The BJP governments at centre and states are full of Brahmins, including Railways minister Suresh Prabhu, Defence minister Manohar Parrikar and Maharashtra chief minister Devendra Fadnavis. Scholars say the rise in representation is not linked to caste factors, but part of larger social and political trends

By Makarand Gadgil

Immediately after Devendra Fadnavis was elected leader of the legislative wing of the Bharatiya Janata Party (BJP) on October 28, a message began circulating among various WhatsApp groups.

The Maharashtra government had removed Brahmin priests from a Vithoba temple in Pandharpur, it went, but due to divine intervention, a Brahmin chief minister – Fadnavis – would offer prayers for Lord Vithoba at Kartiki Ekadashi.

As per tradition since the modern state of Maharashtra state came into being in 1960, it is always the state’s chief minister who leads the prayers for Lord Vitthal – or Vithoba – on two holy days, Ashadhi Ekadashi and Kartiki Ekadashi, the 11th day of the months of Ashadh and Kartik, according to the Hindu calendar. Vitthal is considered to be the presiding deity of Maharashtra.

As it happened, Fadnavis stayed away, smartly sending his non-Brahmin minister Eknath Khadse, who belongs to the Leva Patil Other Backward Classes (OBC) to perform the pooja.

Earlier, in January, the Supreme Court gave a verdict which ended the monopoly of Brahmin priests over the duty of performing rituals at Pandharpur’s Vithoba temple. In August, the state government appointed some non-Brahmins and women as priests at the temple.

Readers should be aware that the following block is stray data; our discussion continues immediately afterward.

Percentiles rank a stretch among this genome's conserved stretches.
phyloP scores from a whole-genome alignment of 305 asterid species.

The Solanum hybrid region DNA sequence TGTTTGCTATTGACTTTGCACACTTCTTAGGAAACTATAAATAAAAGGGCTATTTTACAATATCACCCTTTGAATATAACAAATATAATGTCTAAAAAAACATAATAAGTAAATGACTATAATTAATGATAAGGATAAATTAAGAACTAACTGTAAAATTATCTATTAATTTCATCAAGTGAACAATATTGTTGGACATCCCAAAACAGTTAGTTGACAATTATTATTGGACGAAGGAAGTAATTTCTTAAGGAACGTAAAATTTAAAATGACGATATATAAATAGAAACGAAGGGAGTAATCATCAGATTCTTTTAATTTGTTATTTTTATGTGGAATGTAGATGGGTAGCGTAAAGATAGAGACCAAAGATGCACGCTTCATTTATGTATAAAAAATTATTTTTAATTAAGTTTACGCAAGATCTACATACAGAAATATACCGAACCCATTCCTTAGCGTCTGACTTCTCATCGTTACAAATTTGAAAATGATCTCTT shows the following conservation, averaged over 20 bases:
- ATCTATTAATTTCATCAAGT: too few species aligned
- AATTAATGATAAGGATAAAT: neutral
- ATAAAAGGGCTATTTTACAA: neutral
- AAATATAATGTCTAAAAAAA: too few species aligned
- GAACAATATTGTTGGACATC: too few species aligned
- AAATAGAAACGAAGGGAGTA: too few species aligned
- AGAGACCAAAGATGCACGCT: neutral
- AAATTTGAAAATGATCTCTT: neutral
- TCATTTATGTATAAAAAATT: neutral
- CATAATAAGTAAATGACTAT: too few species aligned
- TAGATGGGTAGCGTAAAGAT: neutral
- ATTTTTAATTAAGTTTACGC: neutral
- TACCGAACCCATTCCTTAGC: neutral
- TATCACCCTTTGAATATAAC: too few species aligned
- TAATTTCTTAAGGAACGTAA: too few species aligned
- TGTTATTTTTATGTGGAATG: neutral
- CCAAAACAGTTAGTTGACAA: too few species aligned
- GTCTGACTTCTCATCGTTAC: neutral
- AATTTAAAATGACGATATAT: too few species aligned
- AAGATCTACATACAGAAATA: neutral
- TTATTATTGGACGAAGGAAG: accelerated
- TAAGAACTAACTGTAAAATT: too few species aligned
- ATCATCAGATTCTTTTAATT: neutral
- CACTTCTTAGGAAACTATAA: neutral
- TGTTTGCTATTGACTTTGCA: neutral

The message on WhatsApp and other social media platforms reflected the frustration of Maharashtrian Brahmins, who have felt marginalised from the political process since Independence, as well as their joy at the anticipated return of the Brahmin at the helm of the state’s political affairs.

But now, on the surface, recent political developments suggest that Maharashtrian Brahmins may be back in the reckoning.

In the central cabinet, Maharashtrian Brahmins Nitin Gadkari, Suresh Prabhu and Prakash Javadekar hold important portfolios. Manohar Parrikar, a Brahmin from Goa, is of Maharashtrian origin, as is Lok Sabha speaker Sumitra Mahajan, although she was elected from Indore.

In the party too, they occupy important positions at the national level. BJP vice-president Vinay Sahasrabuddhe, joint general secretary (organisation) Satish Velankar and secretary Poonam Mahajan are all Maharashtrian Brahmins.

Although Fadnavis is the only Brahmin in the state cabinet, it is expected that at least one more will brought in when the cabinet is expanded, according to a senior leader in state BJP. Eight BJP Brahmin candidates won the elections to the state assembly, the highest number since 1990.

Sadanand More, former professor of philosophy in Savitribai Phule, Pune University, and a specialist in the social reform movements of Maharashtra, said, “The change of government, both at central and state, has taken place because of widespread resentment against governments in both places and the promise of development given by Narendra Modi. It is not a vote for or against any particular caste or caste group.”

“Those who have become ministers in the central cabinet or people like Fadnavis have not got the positions on the strength of their caste but their individual contribution to party and society and now they will have to be extra cautious in their behaviour and demonstrate that they are not promoting the Brahmin community’s interests.”

Maharashtrian Brahmins not only dominated Maharashtra’s politics but the nation’s too from early 18th century till the early part of the last century. From then, until the death of Congress leader Lokmanya Tilak in 1920, Maharashtrian Brahmins enjoyed a virtual hegemony in politics.